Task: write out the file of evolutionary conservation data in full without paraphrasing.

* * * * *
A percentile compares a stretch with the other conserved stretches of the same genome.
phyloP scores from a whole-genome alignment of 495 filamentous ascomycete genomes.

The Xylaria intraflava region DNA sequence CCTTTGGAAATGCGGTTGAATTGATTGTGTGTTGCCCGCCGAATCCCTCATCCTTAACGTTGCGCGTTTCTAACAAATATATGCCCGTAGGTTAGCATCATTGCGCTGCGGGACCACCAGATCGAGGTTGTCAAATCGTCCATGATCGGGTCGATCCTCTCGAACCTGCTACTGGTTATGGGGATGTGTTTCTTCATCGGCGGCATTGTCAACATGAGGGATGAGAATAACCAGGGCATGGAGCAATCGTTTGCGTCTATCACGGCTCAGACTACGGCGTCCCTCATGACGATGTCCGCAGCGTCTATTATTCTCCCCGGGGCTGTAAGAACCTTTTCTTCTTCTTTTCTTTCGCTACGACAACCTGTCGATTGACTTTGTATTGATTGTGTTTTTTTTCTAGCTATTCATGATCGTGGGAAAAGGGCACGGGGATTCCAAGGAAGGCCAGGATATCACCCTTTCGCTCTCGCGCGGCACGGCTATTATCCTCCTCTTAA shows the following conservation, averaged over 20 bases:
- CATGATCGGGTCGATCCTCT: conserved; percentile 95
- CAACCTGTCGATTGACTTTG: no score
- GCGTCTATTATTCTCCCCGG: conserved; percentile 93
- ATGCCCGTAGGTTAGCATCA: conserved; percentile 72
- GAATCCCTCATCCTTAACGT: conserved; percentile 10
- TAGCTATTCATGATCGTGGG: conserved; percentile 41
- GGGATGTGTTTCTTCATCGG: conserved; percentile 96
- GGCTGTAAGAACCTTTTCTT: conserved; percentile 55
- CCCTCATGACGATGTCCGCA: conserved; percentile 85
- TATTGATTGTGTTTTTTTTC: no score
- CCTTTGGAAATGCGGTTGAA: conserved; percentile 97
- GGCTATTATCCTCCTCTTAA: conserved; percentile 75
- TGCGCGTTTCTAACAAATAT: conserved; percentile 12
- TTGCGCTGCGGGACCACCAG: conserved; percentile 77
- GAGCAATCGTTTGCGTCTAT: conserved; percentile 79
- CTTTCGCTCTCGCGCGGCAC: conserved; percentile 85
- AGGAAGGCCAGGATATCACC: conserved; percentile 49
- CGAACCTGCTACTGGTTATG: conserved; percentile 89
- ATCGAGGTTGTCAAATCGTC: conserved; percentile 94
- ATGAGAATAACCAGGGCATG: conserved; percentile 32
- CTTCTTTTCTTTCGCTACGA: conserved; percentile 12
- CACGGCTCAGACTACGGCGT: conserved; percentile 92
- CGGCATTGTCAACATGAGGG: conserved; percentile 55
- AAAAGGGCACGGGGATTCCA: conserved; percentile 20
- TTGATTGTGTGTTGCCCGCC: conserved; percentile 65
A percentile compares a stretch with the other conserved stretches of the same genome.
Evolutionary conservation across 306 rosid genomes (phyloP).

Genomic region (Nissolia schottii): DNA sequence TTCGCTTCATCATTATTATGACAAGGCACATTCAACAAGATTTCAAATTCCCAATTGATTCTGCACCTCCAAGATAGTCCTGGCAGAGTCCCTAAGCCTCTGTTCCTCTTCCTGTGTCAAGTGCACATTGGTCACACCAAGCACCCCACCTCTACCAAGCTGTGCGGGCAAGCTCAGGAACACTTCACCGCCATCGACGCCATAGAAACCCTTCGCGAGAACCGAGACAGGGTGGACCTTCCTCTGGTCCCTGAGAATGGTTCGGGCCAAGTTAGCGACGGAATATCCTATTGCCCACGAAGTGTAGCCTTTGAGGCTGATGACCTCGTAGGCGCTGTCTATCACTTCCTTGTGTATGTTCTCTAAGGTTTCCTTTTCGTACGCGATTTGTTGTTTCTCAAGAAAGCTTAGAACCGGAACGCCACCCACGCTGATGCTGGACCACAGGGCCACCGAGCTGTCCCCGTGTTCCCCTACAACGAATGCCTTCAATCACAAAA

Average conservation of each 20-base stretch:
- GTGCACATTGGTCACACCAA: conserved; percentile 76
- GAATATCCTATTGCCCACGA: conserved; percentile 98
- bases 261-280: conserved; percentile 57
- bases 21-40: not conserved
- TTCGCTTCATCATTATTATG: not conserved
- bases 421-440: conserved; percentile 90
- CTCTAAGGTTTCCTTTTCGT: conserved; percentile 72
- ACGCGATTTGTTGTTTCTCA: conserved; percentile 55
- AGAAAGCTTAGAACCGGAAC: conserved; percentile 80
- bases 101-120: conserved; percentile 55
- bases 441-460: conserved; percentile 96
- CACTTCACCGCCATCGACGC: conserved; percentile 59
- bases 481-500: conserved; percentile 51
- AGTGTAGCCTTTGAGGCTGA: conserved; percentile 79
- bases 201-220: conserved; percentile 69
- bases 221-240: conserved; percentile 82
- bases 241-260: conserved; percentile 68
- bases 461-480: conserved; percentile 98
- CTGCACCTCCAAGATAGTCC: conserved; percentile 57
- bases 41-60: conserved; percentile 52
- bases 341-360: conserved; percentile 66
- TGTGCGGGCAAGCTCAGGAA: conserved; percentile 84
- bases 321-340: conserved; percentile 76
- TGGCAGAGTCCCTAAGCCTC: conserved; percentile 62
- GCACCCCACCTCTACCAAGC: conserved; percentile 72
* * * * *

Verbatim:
A percentile compares a stretch with the other conserved stretches of the same genome.
phyloP scores from a whole-genome alignment of 495 filamentous ascomycete genomes.

The Xylaria intraflava region DNA sequence CCTTTGGAAATGCGGTTGAATTGATTGTGTGTTGCCCGCCGAATCCCTCATCCTTAACGTTGCGCGTTTCTAACAAATATATGCCCGTAGGTTAGCATCATTGCGCTGCGGGACCACCAGATCGAGGTTGTCAAATCGTCCATGATCGGGTCGATCCTCTCGAACCTGCTACTGGTTATGGGGATGTGTTTCTTCATCGGCGGCATTGTCAACATGAGGGATGAGAATAACCAGGGCATGGAGCAATCGTTTGCGTCTATCACGGCTCAGACTACGGCGTCCCTCATGACGATGTCCGCAGCGTCTATTATTCTCCCCGGGGCTGTAAGAACCTTTTCTTCTTCTTTTCTTTCGCTACGACAACCTGTCGATTGACTTTGTATTGATTGTGTTTTTTTTCTAGCTATTCATGATCGTGGGAAAAGGGCACGGGGATTCCAAGGAAGGCCAGGATATCACCCTTTCGCTCTCGCGCGGCACGGCTATTATCCTCCTCTTAA shows the following conservation, averaged over 20 bases:
- CATGATCGGGTCGATCCTCT: conserved; percentile 95
- CAACCTGTCGATTGACTTTG: no score
- GCGTCTATTATTCTCCCCGG: conserved; percentile 93
- ATGCCCGTAGGTTAGCATCA: conserved; percentile 72
- GAATCCCTCATCCTTAACGT: conserved; percentile 10
- TAGCTATTCATGATCGTGGG: conserved; percentile 41
- GGGATGTGTTTCTTCATCGG: conserved; percentile 96
- GGCTGTAAGAACCTTTTCTT: conserved; percentile 55
- CCCTCATGACGATGTCCGCA: conserved; percentile 85
- TATTGATTGTGTTTTTTTTC: no score
- CCTTTGGAAATGCGGTTGAA: conserved; percentile 97
- GGCTATTATCCTCCTCTTAA: conserved; percentile 75
- TGCGCGTTTCTAACAAATAT: conserved; percentile 12
- TTGCGCTGCGGGACCACCAG: conserved; percentile 77
- GAGCAATCGTTTGCGTCTAT: conserved; percentile 79
- CTTTCGCTCTCGCGCGGCAC: conserved; percentile 85
- AGGAAGGCCAGGATATCACC: conserved; percentile 49
- CGAACCTGCTACTGGTTATG: conserved; percentile 89
- ATCGAGGTTGTCAAATCGTC: conserved; percentile 94
- ATGAGAATAACCAGGGCATG: conserved; percentile 32
- CTTCTTTTCTTTCGCTACGA: conserved; percentile 12
- CACGGCTCAGACTACGGCGT: conserved; percentile 92
- CGGCATTGTCAACATGAGGG: conserved; percentile 55
- AAAAGGGCACGGGGATTCCA: conserved; percentile 20
- TTGATTGTGTGTTGCCCGCC: conserved; percentile 65
A percentile compares a stretch with the other conserved stretches of the same genome.
Evolutionary conservation across 306 rosid genomes (phyloP).

Genomic region (Nissolia schottii): DNA sequence TTCGCTTCATCATTATTATGACAAGGCACATTCAACAAGATTTCAAATTCCCAATTGATTCTGCACCTCCAAGATAGTCCTGGCAGAGTCCCTAAGCCTCTGTTCCTCTTCCTGTGTCAAGTGCACATTGGTCACACCAAGCACCCCACCTCTACCAAGCTGTGCGGGCAAGCTCAGGAACACTTCACCGCCATCGACGCCATAGAAACCCTTCGCGAGAACCGAGACAGGGTGGACCTTCCTCTGGTCCCTGAGAATGGTTCGGGCCAAGTTAGCGACGGAATATCCTATTGCCCACGAAGTGTAGCCTTTGAGGCTGATGACCTCGTAGGCGCTGTCTATCACTTCCTTGTGTATGTTCTCTAAGGTTTCCTTTTCGTACGCGATTTGTTGTTTCTCAAGAAAGCTTAGAACCGGAACGCCACCCACGCTGATGCTGGACCACAGGGCCACCGAGCTGTCCCCGTGTTCCCCTACAACGAATGCCTTCAATCACAAAA

Average conservation of each 20-base stretch:
- GTGCACATTGGTCACACCAA: conserved; percentile 76
- GAATATCCTATTGCCCACGA: conserved; percentile 98
- bases 261-280: conserved; percentile 57
- bases 21-40: not conserved
- TTCGCTTCATCATTATTATG: not conserved
- bases 421-440: conserved; percentile 90
- CTCTAAGGTTTCCTTTTCGT: conserved; percentile 72
- ACGCGATTTGTTGTTTCTCA: conserved; percentile 55
- AGAAAGCTTAGAACCGGAAC: conserved; percentile 80
- bases 101-120: conserved; percentile 55
- bases 441-460: conserved; percentile 96
- CACTTCACCGCCATCGACGC: conserved; percentile 59
- bases 481-500: conserved; percentile 51
- AGTGTAGCCTTTGAGGCTGA: conserved; percentile 79
- bases 201-220: conserved; percentile 69
- bases 221-240: conserved; percentile 82
- bases 241-260: conserved; percentile 68
- bases 461-480: conserved; percentile 98
- CTGCACCTCCAAGATAGTCC: conserved; percentile 57
- bases 41-60: conserved; percentile 52
- bases 341-360: conserved; percentile 66
- TGTGCGGGCAAGCTCAGGAA: conserved; percentile 84
- bases 321-340: conserved; percentile 76
- TGGCAGAGTCCCTAAGCCTC: conserved; percentile 62
- GCACCCCACCTCTACCAAGC: conserved; percentile 72